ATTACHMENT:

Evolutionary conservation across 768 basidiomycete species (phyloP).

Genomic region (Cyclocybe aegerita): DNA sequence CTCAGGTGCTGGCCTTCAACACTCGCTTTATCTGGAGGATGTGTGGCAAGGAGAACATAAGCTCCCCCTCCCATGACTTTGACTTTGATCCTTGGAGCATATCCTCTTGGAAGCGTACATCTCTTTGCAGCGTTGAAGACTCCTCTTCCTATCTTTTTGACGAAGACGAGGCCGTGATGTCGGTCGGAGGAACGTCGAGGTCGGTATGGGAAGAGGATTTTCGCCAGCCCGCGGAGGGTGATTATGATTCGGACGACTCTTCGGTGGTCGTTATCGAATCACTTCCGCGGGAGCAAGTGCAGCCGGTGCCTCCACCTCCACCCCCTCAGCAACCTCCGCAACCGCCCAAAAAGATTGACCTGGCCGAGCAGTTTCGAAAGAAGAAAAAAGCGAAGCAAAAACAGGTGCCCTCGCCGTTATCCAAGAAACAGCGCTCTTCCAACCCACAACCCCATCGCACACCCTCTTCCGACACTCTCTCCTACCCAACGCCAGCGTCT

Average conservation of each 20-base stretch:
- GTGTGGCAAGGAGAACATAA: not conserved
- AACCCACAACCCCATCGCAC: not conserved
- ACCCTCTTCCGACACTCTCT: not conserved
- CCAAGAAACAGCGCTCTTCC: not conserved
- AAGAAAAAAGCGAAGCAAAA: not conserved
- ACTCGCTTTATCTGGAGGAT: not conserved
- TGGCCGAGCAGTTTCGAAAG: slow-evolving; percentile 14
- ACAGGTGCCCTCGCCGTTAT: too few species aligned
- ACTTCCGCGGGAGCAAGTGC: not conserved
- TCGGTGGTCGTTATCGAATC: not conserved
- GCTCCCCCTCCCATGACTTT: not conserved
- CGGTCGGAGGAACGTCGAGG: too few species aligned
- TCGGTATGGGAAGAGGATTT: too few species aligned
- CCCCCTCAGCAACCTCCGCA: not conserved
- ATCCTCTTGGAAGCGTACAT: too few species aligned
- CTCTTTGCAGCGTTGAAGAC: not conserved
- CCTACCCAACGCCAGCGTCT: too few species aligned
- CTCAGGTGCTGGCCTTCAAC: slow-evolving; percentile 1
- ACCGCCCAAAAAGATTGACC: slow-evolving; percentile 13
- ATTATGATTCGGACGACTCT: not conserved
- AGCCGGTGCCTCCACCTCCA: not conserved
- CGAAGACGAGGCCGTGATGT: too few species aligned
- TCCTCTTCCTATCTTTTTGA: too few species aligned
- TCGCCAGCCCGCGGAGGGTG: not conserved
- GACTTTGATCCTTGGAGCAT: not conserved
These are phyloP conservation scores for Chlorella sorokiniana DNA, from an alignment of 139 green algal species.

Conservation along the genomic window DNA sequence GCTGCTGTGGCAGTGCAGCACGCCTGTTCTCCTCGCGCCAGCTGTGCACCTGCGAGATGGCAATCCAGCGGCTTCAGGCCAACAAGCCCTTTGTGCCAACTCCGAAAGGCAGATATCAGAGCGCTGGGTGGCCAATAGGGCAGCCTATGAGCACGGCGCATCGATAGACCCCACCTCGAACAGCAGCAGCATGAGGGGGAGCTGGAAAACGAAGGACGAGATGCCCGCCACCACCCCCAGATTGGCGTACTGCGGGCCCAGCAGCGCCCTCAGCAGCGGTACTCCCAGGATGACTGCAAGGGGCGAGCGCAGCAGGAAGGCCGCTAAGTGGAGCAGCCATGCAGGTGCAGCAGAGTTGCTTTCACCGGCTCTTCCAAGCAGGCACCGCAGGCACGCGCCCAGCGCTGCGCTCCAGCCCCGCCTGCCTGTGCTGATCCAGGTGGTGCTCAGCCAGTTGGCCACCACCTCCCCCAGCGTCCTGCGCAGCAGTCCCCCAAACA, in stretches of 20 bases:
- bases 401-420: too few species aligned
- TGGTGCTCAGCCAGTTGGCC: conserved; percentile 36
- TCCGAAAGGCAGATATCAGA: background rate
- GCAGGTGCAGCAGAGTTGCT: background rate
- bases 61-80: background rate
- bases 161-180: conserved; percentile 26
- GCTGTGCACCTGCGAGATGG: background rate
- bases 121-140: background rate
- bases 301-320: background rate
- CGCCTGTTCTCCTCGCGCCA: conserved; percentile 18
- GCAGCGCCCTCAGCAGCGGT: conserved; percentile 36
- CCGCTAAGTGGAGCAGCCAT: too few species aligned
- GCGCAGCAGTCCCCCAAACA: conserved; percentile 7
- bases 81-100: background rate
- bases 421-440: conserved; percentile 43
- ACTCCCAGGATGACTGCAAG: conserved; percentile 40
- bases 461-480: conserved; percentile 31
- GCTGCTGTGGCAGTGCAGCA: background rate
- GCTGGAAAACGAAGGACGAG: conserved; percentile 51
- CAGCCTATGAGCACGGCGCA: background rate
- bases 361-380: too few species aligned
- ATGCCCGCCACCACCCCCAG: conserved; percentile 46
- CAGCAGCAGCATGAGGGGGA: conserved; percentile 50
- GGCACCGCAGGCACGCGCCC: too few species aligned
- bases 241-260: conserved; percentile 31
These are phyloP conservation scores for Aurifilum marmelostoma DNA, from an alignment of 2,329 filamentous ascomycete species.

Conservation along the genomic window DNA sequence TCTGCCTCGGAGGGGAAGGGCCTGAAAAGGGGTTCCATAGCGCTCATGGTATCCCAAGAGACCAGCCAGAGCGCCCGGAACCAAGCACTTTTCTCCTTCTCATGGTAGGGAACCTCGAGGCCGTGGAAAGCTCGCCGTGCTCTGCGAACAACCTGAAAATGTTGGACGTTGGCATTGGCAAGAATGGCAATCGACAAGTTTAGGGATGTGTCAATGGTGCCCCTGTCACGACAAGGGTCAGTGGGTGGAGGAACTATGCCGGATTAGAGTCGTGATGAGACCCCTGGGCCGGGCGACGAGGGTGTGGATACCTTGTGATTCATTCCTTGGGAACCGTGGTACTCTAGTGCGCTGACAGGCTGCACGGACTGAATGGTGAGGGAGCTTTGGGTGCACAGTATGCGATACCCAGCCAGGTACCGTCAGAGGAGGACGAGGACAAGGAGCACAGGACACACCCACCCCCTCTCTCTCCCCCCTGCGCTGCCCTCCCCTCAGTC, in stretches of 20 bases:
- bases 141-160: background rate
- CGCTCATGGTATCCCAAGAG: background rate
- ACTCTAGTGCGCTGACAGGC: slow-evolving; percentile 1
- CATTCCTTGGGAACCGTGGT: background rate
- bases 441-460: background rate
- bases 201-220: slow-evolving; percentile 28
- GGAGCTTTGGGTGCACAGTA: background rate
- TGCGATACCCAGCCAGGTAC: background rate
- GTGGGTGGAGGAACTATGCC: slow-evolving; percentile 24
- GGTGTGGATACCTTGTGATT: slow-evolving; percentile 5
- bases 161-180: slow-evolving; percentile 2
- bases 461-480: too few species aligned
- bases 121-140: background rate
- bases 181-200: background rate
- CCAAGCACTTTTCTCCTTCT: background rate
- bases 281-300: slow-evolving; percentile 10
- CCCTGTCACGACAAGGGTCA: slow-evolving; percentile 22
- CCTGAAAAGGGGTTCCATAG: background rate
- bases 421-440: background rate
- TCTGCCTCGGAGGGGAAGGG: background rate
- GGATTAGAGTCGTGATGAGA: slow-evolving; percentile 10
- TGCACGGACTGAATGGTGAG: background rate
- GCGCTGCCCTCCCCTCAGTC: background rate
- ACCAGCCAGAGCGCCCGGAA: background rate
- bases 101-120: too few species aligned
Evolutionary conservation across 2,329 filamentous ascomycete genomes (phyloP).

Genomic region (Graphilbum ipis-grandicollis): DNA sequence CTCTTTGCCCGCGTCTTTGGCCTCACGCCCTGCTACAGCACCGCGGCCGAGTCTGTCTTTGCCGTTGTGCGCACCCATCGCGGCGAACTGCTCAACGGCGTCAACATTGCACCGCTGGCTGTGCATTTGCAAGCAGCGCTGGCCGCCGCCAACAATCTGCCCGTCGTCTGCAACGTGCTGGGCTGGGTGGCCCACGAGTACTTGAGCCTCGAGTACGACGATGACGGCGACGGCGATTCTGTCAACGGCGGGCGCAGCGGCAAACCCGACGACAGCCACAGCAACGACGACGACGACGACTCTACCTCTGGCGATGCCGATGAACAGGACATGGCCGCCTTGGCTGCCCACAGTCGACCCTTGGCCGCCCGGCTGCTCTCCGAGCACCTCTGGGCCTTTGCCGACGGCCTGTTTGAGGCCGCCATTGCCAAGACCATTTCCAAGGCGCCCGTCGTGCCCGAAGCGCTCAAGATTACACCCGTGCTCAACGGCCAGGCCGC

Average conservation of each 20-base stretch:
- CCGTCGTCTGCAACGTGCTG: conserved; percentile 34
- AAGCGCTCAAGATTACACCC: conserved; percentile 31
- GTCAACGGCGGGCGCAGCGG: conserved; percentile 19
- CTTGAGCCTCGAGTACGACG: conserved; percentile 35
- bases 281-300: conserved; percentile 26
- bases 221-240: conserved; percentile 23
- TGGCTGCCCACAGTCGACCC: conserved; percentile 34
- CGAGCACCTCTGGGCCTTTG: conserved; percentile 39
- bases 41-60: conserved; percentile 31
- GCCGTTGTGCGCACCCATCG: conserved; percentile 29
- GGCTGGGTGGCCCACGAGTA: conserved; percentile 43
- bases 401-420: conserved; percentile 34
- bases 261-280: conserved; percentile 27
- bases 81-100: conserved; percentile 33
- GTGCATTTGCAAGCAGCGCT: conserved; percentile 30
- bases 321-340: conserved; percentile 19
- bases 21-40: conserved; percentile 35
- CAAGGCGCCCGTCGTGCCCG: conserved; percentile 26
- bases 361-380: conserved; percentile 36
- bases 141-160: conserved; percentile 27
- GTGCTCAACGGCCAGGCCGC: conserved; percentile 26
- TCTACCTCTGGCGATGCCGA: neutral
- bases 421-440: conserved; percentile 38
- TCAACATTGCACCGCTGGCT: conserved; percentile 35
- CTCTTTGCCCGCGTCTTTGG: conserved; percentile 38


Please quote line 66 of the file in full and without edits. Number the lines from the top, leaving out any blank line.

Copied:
- GTGGGTGGAGGAACTATGCC: slow-evolving; percentile 24